Ontological assumptions are “assumptions about the nature of things”. There are two ontological assumptions, the positivist view and the constructionist view. For the positivist, the researcher is an objective observer of the research process. There is one reality and that reality can be broken down into defined and measurable variables. In contrast, constructionists accept nature as nature. The constructionist is part of nature and therefore, part of the research process. All research participants have a perception of reality within nature and there are as many realities as there are participants, including the researcher’s.
Epistemological assumptions are about the kind of knowledge we can seek with the methodology. Epistemologically, the positivist identifies specific variables to quantify, test, and verify. The positivist seeks truth. On the other hand, the constructionist observes a phenomenon in the natural setting and utilizes language to reveal a description, a lesson to be learned, an answer to a question, or an emergent theory.
The competencies covered in this unit include the following:
•    Competency 3 – Plan how to develop the scholar-practitioner identity within the discipline.
•    Competency 4 – Apply the process and characteristics of critical thinking.
•    Competency 5 – Evaluate the importance and value of a scholarly discourse.
•    Competency 6 – Support ideas and concepts with evidence from the literature.
References
University. (Producer). (2012). The research question hierarchy [Media]. Retrieved from http://media.capella.edu/CourseMedia/Colloquia_Track2/ResearchQuestionHierarchy/transcript.html
OBJECTIVES
To successfully complete this learning unit, you will be expected to:
11.    Define theory within the Scholar-Practitioner Model.
12.    Compare and contrast the inductive and deductive processes of theory building.
13.    Explain the role of theory in the quantitative research process.
14.    Assess how a researcher’s paradigm can influence the use of a grounded theory method.

THEORY BUILDING IN PHD RESEARCH
To prepare for the activities in Unit 2, you will read two articles regarding the role of theory in the research process. The article by Lynham presents theory from primarily a quantitative perspective, while the article by Hall, Griffiths, and McKenna presents theory primarily from a qualitative perspective. To better understand the two philosophical approaches, both articles compare and contrast quantitative and qualitative approaches to theory and theory building in research.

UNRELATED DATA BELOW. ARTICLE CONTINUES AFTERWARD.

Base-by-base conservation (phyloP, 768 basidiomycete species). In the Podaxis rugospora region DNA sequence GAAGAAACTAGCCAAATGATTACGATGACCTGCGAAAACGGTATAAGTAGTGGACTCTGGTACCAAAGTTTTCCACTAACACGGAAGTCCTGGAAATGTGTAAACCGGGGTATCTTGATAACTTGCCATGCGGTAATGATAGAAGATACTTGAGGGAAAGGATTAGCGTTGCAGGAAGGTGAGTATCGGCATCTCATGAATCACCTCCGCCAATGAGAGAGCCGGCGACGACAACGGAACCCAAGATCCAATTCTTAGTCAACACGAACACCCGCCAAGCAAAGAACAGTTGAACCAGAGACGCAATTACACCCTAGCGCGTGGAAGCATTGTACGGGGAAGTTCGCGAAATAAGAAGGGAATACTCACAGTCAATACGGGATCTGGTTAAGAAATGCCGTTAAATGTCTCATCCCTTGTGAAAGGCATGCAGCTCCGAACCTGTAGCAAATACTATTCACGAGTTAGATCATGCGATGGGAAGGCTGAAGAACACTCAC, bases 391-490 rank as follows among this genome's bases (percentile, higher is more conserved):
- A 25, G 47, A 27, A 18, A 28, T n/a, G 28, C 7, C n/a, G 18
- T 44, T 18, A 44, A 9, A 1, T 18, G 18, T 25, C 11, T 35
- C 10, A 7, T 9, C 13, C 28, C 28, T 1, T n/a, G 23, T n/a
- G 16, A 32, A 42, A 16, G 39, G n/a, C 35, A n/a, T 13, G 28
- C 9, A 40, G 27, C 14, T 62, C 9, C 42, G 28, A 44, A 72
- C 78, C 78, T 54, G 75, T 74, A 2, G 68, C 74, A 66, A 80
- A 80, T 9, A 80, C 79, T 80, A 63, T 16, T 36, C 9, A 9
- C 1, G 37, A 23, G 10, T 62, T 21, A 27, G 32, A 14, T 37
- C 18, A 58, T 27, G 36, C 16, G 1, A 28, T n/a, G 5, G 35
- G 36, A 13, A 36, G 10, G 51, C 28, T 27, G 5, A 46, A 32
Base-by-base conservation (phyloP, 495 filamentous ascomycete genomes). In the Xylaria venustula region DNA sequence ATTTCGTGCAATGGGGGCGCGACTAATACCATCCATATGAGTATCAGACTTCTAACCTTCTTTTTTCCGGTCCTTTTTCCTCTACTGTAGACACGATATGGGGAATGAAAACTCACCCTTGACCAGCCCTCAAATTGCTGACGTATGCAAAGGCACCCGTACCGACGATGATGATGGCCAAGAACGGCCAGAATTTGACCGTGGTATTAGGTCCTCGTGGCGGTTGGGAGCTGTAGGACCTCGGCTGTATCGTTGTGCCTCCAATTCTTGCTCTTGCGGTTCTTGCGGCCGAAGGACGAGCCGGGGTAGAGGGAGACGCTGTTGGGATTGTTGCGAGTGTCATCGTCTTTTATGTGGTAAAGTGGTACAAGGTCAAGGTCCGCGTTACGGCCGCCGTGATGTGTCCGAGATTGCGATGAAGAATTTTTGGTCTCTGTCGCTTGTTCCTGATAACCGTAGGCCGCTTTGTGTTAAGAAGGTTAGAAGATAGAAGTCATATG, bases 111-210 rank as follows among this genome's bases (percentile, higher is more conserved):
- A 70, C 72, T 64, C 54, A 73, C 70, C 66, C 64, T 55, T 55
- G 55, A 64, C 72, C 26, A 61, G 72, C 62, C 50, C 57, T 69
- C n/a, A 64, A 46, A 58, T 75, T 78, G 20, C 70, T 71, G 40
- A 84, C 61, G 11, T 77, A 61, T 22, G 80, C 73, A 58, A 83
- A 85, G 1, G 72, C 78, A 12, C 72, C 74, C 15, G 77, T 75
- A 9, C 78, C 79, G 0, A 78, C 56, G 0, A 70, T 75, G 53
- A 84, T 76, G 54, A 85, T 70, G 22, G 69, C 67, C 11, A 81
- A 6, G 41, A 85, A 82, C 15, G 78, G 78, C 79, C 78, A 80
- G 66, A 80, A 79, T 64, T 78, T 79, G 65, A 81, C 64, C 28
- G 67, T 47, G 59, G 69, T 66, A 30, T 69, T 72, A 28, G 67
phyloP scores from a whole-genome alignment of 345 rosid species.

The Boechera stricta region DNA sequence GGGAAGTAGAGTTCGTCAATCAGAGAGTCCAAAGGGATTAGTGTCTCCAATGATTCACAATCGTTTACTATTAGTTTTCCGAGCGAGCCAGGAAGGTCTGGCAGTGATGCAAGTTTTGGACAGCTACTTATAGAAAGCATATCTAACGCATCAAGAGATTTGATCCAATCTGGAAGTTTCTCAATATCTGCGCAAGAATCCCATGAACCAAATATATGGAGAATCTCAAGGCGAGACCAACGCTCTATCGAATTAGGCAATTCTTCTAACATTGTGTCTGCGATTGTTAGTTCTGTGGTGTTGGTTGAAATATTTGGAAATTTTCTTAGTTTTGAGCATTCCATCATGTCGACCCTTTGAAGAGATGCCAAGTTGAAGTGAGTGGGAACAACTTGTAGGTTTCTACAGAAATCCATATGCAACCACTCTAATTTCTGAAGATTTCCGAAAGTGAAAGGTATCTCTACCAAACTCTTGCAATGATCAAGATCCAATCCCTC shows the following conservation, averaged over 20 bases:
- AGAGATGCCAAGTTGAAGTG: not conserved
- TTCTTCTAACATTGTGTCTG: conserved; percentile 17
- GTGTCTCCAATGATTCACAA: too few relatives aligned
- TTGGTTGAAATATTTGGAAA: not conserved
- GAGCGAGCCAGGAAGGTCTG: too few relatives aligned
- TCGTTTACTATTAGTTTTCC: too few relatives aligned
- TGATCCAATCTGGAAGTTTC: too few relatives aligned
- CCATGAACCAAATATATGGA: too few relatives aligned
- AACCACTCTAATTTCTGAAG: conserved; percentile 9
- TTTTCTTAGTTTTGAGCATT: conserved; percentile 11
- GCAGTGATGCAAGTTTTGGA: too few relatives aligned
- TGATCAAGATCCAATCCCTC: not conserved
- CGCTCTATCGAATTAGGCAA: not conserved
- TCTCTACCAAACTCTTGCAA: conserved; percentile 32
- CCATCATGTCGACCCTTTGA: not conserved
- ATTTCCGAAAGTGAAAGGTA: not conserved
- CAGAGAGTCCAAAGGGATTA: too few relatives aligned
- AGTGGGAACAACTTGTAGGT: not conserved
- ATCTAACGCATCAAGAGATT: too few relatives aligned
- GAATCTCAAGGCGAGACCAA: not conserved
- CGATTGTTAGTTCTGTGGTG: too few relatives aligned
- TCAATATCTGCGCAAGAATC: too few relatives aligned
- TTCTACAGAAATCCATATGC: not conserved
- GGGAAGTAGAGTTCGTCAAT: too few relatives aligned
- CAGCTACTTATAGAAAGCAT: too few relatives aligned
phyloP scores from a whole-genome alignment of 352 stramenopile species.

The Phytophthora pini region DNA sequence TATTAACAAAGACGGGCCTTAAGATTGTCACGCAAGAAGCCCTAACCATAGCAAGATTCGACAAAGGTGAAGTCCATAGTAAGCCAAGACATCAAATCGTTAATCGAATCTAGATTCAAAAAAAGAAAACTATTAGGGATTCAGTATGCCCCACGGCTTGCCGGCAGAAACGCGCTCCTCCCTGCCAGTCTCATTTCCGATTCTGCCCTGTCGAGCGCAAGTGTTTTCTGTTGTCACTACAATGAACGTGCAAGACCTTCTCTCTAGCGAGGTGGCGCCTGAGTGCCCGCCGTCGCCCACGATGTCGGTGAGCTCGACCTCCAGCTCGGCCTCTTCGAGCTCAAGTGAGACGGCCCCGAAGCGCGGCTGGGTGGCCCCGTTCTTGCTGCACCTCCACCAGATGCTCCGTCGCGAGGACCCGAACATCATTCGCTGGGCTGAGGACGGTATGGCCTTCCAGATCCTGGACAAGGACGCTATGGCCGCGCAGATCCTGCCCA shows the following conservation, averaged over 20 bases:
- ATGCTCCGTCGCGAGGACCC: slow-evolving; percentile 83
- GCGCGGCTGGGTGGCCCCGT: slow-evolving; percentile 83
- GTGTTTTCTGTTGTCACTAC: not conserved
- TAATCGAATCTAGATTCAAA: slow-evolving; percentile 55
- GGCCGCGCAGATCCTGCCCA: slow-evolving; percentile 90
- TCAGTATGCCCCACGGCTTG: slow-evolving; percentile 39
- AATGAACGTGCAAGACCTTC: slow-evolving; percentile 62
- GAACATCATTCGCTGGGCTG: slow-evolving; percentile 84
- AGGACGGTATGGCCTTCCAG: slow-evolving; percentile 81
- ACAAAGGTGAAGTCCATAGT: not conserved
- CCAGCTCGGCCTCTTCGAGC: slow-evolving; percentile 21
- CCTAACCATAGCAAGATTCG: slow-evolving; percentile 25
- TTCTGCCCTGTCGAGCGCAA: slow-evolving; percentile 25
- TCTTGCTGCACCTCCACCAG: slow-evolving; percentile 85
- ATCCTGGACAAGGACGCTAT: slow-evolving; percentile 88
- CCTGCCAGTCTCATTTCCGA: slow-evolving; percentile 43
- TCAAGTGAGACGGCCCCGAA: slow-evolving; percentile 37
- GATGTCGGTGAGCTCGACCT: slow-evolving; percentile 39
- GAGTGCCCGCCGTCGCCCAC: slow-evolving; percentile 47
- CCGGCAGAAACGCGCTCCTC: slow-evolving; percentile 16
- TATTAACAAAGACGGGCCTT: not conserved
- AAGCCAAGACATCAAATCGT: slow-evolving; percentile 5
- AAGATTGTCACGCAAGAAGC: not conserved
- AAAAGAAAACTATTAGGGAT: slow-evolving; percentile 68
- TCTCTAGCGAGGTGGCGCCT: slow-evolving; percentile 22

Section 3.1 of the Quantitative Research Plan is Theoretical Foundations. Section 3.2 of the Qualitative Research Plan is Theoretical Implications. It is important to note the difference between theoretical foundations and theoretical implications. Foundation is the base upon which you will build your research. Implication suggests an inferred relationship. The unit activities will begin with quantitative research and theoretical foundations.
In quantitative research, the term “theoretical foundations” defines the central role of theory in the quantitative research process. The quantitative researcher identifies a gap in the literature to build or extend theory. Variables are identified and a hypothesis is developed. The researcher then tests the interaction of the variables and analyzes the data. The results of the statistical analysis will either verify or refute the hypothesis.
In qualitative research, the term “theoretical implications” is not so direct and the application of theory can be more of an implied part of the process. For example, the outcome of the grounded theory method is to arrive at an emergent theory. In addition to arriving at an emergent theory, as you read the article by Hall, Griffiths, and McKenna, you will understand how extant theory can be utilized to frame or guide the grounded theory process. A theory may also emerge from a generic qualitative method.
Qualitative methods other than grounded theory and generic qualitative usually avoid theoretical frameworks and preconceptions. Instead, theoretical implications are more related to the outcome of a qualitative study. In your coursework, research, and Tracks 2 and 3, you will learn more about theoretical implication and the connection to qualitative methods. You will apply what you learn in Unit 2 to your research plan in Unit 6 – Contributions to Theory.
Readings
Complete the following:
•    Read Lynham’s 2002 article, “The General Method of Theory-Building Research in Applied Disciplines,” from Advances in Developing Human Resources, volume 4, issue 3, pages 221–241.
•    Read Hall, Griffiths, and Mckenna’s 2013 article, “From Darwin to Constructivism: The Evolution of Grounded Theory,” from Nurse Researcher, volume 20, issue 3, pages 17–21.
•    Review Section 3.1 of the Quantitative Dissertation Research Plan – Theoretical Foundations.
•    Review Section 3.2 of the Qualitative Dissertation Research Plan – Theoretical Implications.